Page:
Planned Telescope Could Produce 1,000 Times Sharper Images than Hubble

Planned Telescope Could Produce 1,000 Times Sharper Images than Hubble

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Aragoscope is the new space observatory which has been proposed by the researchers from the University of Colorado Boulder and the researchers have claimed that it might perform better than the Hubble Space Telescope of NASA. Aragoscope would be capturing 1,000 times sharper images than Hubble.  The telescope has been named after the French physicist Dominique François Jean Arago, the first man to detect diffracted light waves bending around a disk. Aragoscope would include an orbiting space telescope and an opaque disk in front of it.

Anthony Harness, student at The University of Colorado Boulder and one of the team member stated “Traditionally, space telescopes have essentially been monolithic pieces of glass like the Hubble Space Telescope, but the heavier the space telescope, the more expensive the cost of the launch.” According to the research team, the diffracted light waves from the target object would bend around the edge of the disk and would converge in a central location. Following this, the light would be sent to the telescope for getting extremely high-resolution photographs of the targeted space bodies.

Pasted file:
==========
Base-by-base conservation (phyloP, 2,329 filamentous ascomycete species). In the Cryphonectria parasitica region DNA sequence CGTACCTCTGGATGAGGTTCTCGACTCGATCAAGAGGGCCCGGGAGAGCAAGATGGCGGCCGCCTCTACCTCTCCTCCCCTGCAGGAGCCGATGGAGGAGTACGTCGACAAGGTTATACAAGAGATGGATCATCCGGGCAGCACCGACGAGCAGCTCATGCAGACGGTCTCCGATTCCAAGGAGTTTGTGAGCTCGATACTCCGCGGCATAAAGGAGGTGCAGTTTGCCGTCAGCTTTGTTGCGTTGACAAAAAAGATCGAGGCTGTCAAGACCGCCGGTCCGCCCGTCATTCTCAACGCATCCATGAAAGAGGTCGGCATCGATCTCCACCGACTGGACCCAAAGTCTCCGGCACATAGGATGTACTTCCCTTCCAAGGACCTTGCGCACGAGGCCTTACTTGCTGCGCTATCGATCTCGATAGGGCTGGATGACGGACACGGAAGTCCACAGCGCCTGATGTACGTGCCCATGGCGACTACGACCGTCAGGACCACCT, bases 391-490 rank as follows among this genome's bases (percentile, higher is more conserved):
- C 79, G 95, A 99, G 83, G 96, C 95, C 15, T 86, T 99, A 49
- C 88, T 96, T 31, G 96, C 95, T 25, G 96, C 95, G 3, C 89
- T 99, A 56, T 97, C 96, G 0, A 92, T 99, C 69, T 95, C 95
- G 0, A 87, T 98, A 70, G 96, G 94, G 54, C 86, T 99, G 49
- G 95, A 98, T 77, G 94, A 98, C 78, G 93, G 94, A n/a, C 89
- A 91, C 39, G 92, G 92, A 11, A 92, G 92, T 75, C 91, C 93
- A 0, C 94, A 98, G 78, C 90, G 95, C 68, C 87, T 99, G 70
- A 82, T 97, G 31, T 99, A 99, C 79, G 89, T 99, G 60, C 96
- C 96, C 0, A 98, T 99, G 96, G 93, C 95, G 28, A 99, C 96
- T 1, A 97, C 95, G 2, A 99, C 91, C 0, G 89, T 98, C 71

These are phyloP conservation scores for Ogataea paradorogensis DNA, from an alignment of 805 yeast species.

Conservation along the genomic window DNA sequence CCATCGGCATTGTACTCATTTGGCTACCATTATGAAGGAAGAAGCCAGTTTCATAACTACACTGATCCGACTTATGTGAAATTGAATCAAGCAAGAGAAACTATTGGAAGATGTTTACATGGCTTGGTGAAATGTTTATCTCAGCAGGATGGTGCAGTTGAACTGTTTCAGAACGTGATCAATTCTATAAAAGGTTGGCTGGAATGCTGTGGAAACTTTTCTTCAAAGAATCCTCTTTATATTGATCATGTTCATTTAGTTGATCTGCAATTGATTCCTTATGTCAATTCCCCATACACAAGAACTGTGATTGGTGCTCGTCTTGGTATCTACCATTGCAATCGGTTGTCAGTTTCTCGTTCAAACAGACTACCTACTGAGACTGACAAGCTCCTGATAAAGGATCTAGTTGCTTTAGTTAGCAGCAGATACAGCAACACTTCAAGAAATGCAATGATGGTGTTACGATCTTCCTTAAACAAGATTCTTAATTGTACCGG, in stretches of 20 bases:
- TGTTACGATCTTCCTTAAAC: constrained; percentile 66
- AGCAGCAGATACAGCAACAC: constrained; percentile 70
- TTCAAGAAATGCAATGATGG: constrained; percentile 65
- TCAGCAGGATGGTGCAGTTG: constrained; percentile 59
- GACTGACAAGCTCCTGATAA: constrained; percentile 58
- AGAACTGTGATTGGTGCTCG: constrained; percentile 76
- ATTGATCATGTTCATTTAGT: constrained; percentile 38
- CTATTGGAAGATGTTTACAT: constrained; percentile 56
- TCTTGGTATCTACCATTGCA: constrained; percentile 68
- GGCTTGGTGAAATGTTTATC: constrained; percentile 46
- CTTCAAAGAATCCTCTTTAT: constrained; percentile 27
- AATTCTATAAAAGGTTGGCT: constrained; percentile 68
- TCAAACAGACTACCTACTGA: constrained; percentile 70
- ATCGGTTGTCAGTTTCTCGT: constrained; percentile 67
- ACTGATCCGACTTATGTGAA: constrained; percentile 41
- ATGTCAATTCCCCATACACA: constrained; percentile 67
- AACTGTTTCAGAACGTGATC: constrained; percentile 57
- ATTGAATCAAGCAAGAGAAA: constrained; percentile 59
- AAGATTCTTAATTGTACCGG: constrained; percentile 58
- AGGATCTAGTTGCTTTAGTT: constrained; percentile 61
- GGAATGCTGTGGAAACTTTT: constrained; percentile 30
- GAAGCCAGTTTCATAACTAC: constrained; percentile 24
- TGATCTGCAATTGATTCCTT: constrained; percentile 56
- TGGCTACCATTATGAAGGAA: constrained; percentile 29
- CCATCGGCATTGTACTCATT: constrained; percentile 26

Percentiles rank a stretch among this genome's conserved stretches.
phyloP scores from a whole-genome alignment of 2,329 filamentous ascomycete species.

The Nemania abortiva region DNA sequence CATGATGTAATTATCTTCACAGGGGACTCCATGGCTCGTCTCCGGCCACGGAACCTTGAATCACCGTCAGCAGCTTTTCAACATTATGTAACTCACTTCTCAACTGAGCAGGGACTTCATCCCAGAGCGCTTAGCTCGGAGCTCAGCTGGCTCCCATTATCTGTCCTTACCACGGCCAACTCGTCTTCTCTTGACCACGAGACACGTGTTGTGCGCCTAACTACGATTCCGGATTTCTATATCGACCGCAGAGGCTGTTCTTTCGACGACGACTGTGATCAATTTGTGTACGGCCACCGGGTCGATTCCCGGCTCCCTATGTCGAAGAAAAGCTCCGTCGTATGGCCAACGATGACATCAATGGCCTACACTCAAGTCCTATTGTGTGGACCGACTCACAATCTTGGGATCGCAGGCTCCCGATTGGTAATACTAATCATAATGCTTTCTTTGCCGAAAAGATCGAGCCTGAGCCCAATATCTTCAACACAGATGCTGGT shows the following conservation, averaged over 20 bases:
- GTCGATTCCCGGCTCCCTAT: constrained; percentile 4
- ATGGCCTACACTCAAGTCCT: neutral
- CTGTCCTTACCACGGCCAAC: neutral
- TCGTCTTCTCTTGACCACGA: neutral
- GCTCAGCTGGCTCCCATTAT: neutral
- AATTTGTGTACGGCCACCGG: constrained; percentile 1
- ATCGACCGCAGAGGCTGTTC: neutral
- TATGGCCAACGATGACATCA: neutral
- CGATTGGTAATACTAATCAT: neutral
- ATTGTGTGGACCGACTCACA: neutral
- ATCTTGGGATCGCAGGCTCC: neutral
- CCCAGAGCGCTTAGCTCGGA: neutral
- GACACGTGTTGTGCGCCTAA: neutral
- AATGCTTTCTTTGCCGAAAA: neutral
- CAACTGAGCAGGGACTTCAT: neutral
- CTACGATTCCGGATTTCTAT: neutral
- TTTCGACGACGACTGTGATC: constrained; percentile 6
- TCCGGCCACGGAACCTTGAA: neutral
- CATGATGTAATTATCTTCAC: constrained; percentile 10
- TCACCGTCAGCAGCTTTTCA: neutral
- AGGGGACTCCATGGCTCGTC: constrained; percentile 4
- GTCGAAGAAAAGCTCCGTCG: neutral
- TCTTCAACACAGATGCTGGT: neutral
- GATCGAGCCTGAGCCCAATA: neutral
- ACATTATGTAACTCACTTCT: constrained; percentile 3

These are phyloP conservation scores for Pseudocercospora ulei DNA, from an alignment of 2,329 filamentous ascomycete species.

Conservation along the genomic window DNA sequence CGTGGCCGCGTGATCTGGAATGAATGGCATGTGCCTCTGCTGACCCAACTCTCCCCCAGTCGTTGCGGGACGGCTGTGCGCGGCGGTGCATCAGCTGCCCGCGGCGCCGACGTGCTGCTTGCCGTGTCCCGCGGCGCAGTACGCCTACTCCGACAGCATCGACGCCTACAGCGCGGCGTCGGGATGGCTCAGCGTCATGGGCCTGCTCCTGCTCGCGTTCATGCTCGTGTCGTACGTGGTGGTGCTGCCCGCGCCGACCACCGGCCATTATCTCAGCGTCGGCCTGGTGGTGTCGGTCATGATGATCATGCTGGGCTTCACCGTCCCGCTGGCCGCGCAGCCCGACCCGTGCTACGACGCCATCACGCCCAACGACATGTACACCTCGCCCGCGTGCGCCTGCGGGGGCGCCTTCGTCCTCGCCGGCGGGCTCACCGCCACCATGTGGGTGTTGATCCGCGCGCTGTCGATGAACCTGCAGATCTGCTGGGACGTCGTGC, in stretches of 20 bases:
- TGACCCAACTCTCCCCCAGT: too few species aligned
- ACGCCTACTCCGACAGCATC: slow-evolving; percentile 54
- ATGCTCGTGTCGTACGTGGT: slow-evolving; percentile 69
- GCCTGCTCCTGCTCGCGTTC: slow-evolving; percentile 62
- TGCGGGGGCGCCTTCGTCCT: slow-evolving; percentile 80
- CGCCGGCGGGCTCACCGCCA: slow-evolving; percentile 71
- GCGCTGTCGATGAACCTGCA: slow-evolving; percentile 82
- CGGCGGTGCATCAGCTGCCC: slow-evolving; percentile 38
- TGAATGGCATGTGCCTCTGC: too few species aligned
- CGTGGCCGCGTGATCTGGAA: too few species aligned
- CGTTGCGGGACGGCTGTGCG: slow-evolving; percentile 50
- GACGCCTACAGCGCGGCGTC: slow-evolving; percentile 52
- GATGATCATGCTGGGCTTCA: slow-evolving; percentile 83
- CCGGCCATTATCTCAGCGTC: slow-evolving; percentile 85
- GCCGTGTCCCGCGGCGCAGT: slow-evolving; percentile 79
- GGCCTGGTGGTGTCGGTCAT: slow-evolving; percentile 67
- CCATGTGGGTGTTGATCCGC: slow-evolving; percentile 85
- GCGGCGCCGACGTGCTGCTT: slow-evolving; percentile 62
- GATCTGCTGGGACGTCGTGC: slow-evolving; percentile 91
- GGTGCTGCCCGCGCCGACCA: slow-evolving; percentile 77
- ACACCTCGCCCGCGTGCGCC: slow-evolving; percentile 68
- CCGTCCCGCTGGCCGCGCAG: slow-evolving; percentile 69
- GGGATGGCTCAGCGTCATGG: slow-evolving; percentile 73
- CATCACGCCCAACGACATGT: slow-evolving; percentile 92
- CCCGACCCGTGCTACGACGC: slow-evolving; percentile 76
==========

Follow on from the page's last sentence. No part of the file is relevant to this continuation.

As per the University of Colorado Boulder scientists, with the help of Aragoscope the scientists would be able to image space objects like black hole ‘event horizons’ and plasma swaps between stars. By pointing it towards the Earth, it could be used to image rabbit-sized objects which would be helpful in finding campers lost in the mountains. Professor Webster Cash, the team leader of the project, and his colleagues have informed NASA about the development of this novel telescope system. It is one of the 12 proposed projects which have received Phase One funding by NASA’s Innovative Advanced Concept (NIAC) program last June.

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Brian Thompson has been a science journalist since past 15 years and continues his journey with the Astronomy, Space and Social Science changes happened so far in this industry. He has worked for various magazines as the chief editor. He has experience in writing and editing across every sector of the media involving magazines, newspapers, online as well as for leading television shows for the past 15 years. His style of presentation is both crisp yet captivating for the audience. Email : brian@dailysciencejournal.com